Presenting his study ‘Building a Safe Community’, the researcher of BCSP Saša Đorđević especially pointed out the importance of the concept of ’community policing’ and police cooperation with citizens in creating security. He asked for a greater attention to be paid in communication between the Ministry of the Interior and the public to the fight against and, especially, prevention of crime, and less to the narrow political promotion of personalities and political options in the ministry. Respecting the rules of budget discipline and saving, even in the existing hard economic situation, by redistributing ressources, money should be found for strategic police reform. Finaly, Đorđević considers the 1980s as a source of good experiences for future police reform, that the idea of ’community policing’ began then, and that there are still experts from that time who can, with whier experience, aid contemporary and future police reforms.

Expert from the BCHR Nevena Dičić Kostić presented her study ’Police Status According to the new Criminal Procedure Act’. She pointed out the changes introduced by the Criminal Procedures Act (CPA), especially relating to the police and judiciary, as well as in the very role of the judiciary in criminal investigations. She considered the consequences which the changes in the CPA could have upon the human rights of those retained, detained or others under investigation, in relation to the practice of retention and detention. She analysed the parallel solutions in a number of European countries. She expressed hope that the suitable new regulations of the CPA will bring about better protection of human rights of suspects and, generally, more legal security, as well as eficiency of the entire process.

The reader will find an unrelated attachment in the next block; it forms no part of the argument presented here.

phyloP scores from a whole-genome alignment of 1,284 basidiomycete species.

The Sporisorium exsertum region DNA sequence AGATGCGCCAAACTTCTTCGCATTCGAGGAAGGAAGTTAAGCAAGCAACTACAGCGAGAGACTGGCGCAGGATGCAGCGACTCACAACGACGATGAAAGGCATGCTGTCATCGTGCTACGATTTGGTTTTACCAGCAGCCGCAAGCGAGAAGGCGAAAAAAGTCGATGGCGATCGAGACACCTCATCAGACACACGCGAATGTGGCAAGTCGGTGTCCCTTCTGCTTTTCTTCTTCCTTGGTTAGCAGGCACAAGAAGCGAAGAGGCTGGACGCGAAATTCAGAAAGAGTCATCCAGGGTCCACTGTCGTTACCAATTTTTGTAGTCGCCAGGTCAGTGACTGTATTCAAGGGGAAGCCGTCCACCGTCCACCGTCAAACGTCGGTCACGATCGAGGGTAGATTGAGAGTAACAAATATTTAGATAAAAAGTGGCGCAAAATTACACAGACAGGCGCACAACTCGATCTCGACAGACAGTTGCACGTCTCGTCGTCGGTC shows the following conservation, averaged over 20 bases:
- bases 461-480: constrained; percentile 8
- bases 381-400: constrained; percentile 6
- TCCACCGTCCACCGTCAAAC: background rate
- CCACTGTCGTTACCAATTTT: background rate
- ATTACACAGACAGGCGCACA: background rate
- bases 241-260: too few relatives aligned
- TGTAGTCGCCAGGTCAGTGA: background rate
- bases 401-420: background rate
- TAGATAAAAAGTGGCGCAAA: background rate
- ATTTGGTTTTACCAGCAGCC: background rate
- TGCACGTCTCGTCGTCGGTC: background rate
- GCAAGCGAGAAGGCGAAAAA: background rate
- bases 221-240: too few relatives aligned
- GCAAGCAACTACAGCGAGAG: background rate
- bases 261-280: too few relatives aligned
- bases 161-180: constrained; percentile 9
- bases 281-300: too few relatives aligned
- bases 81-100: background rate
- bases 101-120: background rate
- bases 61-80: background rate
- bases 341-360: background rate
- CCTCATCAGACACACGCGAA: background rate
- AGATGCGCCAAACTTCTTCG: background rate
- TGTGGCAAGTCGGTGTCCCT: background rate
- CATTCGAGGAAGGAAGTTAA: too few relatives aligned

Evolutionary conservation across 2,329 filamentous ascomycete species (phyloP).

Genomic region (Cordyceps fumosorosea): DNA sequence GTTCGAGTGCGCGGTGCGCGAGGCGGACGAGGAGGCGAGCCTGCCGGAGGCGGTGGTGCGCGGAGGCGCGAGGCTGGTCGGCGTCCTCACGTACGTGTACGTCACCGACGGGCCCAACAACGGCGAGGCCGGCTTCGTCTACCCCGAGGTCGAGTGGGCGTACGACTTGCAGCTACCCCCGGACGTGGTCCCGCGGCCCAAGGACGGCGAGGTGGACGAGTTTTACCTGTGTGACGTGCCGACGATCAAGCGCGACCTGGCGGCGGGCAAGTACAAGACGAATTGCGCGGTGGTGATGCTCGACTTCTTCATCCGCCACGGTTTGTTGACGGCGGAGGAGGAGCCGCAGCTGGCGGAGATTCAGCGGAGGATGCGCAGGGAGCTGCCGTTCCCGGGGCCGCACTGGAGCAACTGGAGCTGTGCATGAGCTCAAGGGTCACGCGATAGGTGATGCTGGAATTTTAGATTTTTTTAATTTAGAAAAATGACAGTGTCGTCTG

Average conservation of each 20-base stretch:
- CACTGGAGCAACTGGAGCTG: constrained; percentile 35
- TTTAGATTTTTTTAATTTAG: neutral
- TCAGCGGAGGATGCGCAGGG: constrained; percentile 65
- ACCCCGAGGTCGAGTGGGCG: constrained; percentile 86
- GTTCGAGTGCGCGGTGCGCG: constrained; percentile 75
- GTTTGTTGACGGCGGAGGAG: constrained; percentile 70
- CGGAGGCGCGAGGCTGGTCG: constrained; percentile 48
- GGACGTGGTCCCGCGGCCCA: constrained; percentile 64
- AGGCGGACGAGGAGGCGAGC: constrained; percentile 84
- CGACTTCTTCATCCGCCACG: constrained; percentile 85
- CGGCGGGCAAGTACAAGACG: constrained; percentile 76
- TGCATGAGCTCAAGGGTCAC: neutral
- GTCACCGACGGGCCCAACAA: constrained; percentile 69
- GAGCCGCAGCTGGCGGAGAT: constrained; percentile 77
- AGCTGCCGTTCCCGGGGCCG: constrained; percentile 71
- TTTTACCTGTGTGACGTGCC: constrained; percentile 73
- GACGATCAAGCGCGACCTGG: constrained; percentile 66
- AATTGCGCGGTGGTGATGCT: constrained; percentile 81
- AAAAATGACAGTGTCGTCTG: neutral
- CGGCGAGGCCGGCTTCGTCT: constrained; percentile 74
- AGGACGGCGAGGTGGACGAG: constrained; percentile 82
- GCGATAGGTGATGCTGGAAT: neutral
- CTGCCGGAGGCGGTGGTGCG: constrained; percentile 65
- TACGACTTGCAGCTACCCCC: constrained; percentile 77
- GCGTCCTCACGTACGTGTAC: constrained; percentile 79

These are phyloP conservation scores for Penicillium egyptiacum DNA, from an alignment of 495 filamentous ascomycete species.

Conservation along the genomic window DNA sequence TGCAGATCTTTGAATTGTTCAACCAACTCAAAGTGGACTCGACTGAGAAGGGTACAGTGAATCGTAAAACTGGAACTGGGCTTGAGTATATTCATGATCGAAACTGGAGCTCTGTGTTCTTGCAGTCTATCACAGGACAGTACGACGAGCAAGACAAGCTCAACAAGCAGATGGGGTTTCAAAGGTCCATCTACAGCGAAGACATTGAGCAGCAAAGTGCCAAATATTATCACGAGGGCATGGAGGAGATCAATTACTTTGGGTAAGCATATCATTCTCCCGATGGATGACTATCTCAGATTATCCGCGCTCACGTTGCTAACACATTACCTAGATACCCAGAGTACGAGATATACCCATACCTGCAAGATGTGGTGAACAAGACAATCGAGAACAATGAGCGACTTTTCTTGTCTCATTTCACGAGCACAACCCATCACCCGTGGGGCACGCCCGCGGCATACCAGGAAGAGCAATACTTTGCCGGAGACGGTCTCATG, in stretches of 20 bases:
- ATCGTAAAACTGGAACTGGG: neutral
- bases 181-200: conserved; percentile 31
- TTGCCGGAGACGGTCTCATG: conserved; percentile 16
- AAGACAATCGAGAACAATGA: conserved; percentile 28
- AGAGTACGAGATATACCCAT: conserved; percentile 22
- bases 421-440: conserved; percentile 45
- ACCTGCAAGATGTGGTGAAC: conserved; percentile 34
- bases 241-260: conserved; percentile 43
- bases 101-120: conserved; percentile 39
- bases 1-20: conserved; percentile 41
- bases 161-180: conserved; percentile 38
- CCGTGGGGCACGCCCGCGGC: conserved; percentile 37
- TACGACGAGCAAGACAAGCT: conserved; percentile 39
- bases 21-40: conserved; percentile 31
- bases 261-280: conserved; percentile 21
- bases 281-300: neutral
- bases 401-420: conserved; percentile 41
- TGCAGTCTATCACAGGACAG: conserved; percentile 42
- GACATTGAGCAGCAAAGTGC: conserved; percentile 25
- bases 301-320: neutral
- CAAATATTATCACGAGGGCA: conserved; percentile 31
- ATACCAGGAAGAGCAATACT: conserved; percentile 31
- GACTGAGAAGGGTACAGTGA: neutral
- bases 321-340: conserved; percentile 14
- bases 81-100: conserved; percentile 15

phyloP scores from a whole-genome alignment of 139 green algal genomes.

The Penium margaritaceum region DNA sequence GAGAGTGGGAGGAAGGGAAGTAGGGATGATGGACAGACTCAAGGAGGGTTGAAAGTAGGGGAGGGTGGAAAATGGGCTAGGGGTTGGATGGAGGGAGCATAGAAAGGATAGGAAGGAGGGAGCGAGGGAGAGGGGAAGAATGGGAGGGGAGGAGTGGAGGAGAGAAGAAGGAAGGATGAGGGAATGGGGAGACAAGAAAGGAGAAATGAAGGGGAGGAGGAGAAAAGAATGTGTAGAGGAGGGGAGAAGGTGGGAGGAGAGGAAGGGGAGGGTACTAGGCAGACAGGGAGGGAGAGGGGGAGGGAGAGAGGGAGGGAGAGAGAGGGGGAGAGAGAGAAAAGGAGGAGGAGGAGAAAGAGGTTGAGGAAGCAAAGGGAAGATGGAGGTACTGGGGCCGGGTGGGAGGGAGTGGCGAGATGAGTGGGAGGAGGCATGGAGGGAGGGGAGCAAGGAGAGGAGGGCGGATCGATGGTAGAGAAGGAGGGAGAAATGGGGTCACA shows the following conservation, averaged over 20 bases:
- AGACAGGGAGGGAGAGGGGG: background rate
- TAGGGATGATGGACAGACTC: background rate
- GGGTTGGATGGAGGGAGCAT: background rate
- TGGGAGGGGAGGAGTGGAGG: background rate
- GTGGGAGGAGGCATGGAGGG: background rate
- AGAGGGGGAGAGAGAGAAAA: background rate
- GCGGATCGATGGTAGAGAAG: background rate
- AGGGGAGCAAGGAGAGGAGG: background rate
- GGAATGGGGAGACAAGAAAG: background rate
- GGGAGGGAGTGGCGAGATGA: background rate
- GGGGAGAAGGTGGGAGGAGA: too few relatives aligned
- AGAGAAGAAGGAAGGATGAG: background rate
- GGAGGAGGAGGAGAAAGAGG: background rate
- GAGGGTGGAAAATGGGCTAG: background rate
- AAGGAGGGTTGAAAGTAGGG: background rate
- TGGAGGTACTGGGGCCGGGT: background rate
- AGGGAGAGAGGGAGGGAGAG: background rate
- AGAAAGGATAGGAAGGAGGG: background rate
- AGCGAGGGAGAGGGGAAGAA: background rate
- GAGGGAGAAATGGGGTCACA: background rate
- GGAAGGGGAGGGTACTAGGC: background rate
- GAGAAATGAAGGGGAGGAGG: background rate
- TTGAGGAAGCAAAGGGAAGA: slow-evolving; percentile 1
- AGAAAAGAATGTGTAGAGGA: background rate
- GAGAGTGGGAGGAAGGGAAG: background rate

Researcher Jan Litavski presented his study ’Professional Culture, Ethics, Errors and Police Accountability’. He especially pointed out that the police should be an integral part of the entire society, decentralised and maximally sensitive to the needs of the local community. The problem of corruption should be especially urgently resolved in the police, as corruption is extermenly dangerous in this service, not just from a moral point of view, but also regarding police credibility. Personal data protection of citizens is also an open question, epseically in light of new technologies. Obviously there is a too elastic understanding of police entitlements and an often unjustified invasion into the privacy of citizens, illustrated by around 270.000 research polls over the Internet annually by mobile phone network operators.

Roar Larsen pointed to the significance that OSCE given to police reform in Serbia. Such reform is seen as an important integral part of transition towards democracy and creation of a secure environment necessary for faster economic development of Serbia. The conference discussion was attended by on MP as well – Saša Vujić – who welcomed the activities of the thee non-governmental organisation in stimulating police reform and aiding legislatures through expert contributions and finalised practical policy recommendations.

With numerous NGO activists and experts, alongside Jan Litavski, the conference was attended by another CEAS associated – Dušan Gamser – who pointed out the importance of ‘slicing regulations’ in the fight against corruption in the police sector. In its research on corruption, CEAS especially emphasises the importance of deregulation – as well as reducing the range of discretionary powers of civil servants, inspection services, or others who impose mandatory fines – for narrowing the scope for corruption.

The Collection of Policy Papers on Police Reform in Serbia is published in Serbian and English. It is available at the CEAS website at:

http://www.ceas-serbia.org/root/prilozi/Zbirka%20predloga%20za%20reformu%20policije%20u%20Srbiji.pdf